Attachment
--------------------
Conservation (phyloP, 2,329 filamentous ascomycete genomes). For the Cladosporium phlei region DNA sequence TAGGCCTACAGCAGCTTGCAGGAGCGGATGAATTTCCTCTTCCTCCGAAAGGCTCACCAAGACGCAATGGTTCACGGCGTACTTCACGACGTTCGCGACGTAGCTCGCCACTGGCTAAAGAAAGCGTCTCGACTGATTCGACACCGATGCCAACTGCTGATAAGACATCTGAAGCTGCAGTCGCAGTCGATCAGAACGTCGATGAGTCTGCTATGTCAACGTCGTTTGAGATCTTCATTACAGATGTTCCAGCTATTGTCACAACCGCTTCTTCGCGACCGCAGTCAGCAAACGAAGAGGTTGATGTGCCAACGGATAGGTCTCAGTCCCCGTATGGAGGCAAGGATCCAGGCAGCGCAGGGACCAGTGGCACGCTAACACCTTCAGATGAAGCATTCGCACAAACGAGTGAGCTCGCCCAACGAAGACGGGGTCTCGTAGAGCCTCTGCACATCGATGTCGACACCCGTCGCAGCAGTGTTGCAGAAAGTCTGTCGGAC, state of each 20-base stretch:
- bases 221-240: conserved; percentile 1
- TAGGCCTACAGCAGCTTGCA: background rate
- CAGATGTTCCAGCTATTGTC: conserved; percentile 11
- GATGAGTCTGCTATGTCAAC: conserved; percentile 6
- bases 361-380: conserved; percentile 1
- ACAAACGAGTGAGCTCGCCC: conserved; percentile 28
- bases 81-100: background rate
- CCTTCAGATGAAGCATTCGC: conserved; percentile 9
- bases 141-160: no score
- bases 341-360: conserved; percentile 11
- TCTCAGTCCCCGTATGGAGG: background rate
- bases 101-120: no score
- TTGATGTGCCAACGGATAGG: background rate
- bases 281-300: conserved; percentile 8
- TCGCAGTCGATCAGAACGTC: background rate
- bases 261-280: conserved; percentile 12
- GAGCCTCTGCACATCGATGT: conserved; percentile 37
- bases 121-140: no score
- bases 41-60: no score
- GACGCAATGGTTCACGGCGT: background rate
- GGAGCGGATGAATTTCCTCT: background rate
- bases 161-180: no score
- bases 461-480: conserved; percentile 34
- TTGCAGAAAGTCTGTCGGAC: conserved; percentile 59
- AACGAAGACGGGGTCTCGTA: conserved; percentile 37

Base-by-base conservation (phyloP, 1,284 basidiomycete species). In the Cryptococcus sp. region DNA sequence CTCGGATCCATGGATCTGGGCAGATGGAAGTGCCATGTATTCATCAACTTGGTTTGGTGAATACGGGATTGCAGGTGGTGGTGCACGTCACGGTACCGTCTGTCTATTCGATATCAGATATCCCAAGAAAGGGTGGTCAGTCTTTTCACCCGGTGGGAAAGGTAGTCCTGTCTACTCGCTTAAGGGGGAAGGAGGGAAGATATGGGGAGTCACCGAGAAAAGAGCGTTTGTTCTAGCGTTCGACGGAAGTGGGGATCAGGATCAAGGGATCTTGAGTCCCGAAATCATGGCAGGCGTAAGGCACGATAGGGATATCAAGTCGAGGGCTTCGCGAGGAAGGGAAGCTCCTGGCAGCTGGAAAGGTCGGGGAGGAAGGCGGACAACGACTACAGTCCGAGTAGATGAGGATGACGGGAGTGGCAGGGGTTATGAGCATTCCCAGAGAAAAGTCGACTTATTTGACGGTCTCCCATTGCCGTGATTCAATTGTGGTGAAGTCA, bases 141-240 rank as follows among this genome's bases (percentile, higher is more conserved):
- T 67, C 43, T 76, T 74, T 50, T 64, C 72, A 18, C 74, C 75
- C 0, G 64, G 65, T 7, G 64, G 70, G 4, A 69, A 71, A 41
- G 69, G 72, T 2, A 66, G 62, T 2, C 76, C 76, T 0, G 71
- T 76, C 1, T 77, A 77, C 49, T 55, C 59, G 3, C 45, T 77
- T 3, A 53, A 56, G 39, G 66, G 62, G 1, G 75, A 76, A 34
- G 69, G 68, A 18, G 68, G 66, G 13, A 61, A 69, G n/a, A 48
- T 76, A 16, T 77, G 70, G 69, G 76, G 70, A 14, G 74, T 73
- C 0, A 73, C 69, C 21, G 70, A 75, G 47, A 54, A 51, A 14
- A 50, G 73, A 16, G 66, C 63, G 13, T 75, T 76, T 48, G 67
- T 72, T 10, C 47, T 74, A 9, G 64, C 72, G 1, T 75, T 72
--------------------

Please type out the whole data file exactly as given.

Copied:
Conservation (phyloP, 2,329 filamentous ascomycete genomes). For the Cladosporium phlei region DNA sequence TAGGCCTACAGCAGCTTGCAGGAGCGGATGAATTTCCTCTTCCTCCGAAAGGCTCACCAAGACGCAATGGTTCACGGCGTACTTCACGACGTTCGCGACGTAGCTCGCCACTGGCTAAAGAAAGCGTCTCGACTGATTCGACACCGATGCCAACTGCTGATAAGACATCTGAAGCTGCAGTCGCAGTCGATCAGAACGTCGATGAGTCTGCTATGTCAACGTCGTTTGAGATCTTCATTACAGATGTTCCAGCTATTGTCACAACCGCTTCTTCGCGACCGCAGTCAGCAAACGAAGAGGTTGATGTGCCAACGGATAGGTCTCAGTCCCCGTATGGAGGCAAGGATCCAGGCAGCGCAGGGACCAGTGGCACGCTAACACCTTCAGATGAAGCATTCGCACAAACGAGTGAGCTCGCCCAACGAAGACGGGGTCTCGTAGAGCCTCTGCACATCGATGTCGACACCCGTCGCAGCAGTGTTGCAGAAAGTCTGTCGGAC, state of each 20-base stretch:
- bases 221-240: conserved; percentile 1
- TAGGCCTACAGCAGCTTGCA: background rate
- CAGATGTTCCAGCTATTGTC: conserved; percentile 11
- GATGAGTCTGCTATGTCAAC: conserved; percentile 6
- bases 361-380: conserved; percentile 1
- ACAAACGAGTGAGCTCGCCC: conserved; percentile 28
- bases 81-100: background rate
- CCTTCAGATGAAGCATTCGC: conserved; percentile 9
- bases 141-160: no score
- bases 341-360: conserved; percentile 11
- TCTCAGTCCCCGTATGGAGG: background rate
- bases 101-120: no score
- TTGATGTGCCAACGGATAGG: background rate
- bases 281-300: conserved; percentile 8
- TCGCAGTCGATCAGAACGTC: background rate
- bases 261-280: conserved; percentile 12
- GAGCCTCTGCACATCGATGT: conserved; percentile 37
- bases 121-140: no score
- bases 41-60: no score
- GACGCAATGGTTCACGGCGT: background rate
- GGAGCGGATGAATTTCCTCT: background rate
- bases 161-180: no score
- bases 461-480: conserved; percentile 34
- TTGCAGAAAGTCTGTCGGAC: conserved; percentile 59
- AACGAAGACGGGGTCTCGTA: conserved; percentile 37

Base-by-base conservation (phyloP, 1,284 basidiomycete species). In the Cryptococcus sp. region DNA sequence CTCGGATCCATGGATCTGGGCAGATGGAAGTGCCATGTATTCATCAACTTGGTTTGGTGAATACGGGATTGCAGGTGGTGGTGCACGTCACGGTACCGTCTGTCTATTCGATATCAGATATCCCAAGAAAGGGTGGTCAGTCTTTTCACCCGGTGGGAAAGGTAGTCCTGTCTACTCGCTTAAGGGGGAAGGAGGGAAGATATGGGGAGTCACCGAGAAAAGAGCGTTTGTTCTAGCGTTCGACGGAAGTGGGGATCAGGATCAAGGGATCTTGAGTCCCGAAATCATGGCAGGCGTAAGGCACGATAGGGATATCAAGTCGAGGGCTTCGCGAGGAAGGGAAGCTCCTGGCAGCTGGAAAGGTCGGGGAGGAAGGCGGACAACGACTACAGTCCGAGTAGATGAGGATGACGGGAGTGGCAGGGGTTATGAGCATTCCCAGAGAAAAGTCGACTTATTTGACGGTCTCCCATTGCCGTGATTCAATTGTGGTGAAGTCA, bases 141-240 rank as follows among this genome's bases (percentile, higher is more conserved):
- T 67, C 43, T 76, T 74, T 50, T 64, C 72, A 18, C 74, C 75
- C 0, G 64, G 65, T 7, G 64, G 70, G 4, A 69, A 71, A 41
- G 69, G 72, T 2, A 66, G 62, T 2, C 76, C 76, T 0, G 71
- T 76, C 1, T 77, A 77, C 49, T 55, C 59, G 3, C 45, T 77
- T 3, A 53, A 56, G 39, G 66, G 62, G 1, G 75, A 76, A 34
- G 69, G 68, A 18, G 68, G 66, G 13, A 61, A 69, G n/a, A 48
- T 76, A 16, T 77, G 70, G 69, G 76, G 70, A 14, G 74, T 73
- C 0, A 73, C 69, C 21, G 70, A 75, G 47, A 54, A 51, A 14
- A 50, G 73, A 16, G 66, C 63, G 13, T 75, T 76, T 48, G 67
- T 72, T 10, C 47, T 74, A 9, G 64, C 72, G 1, T 75, T 72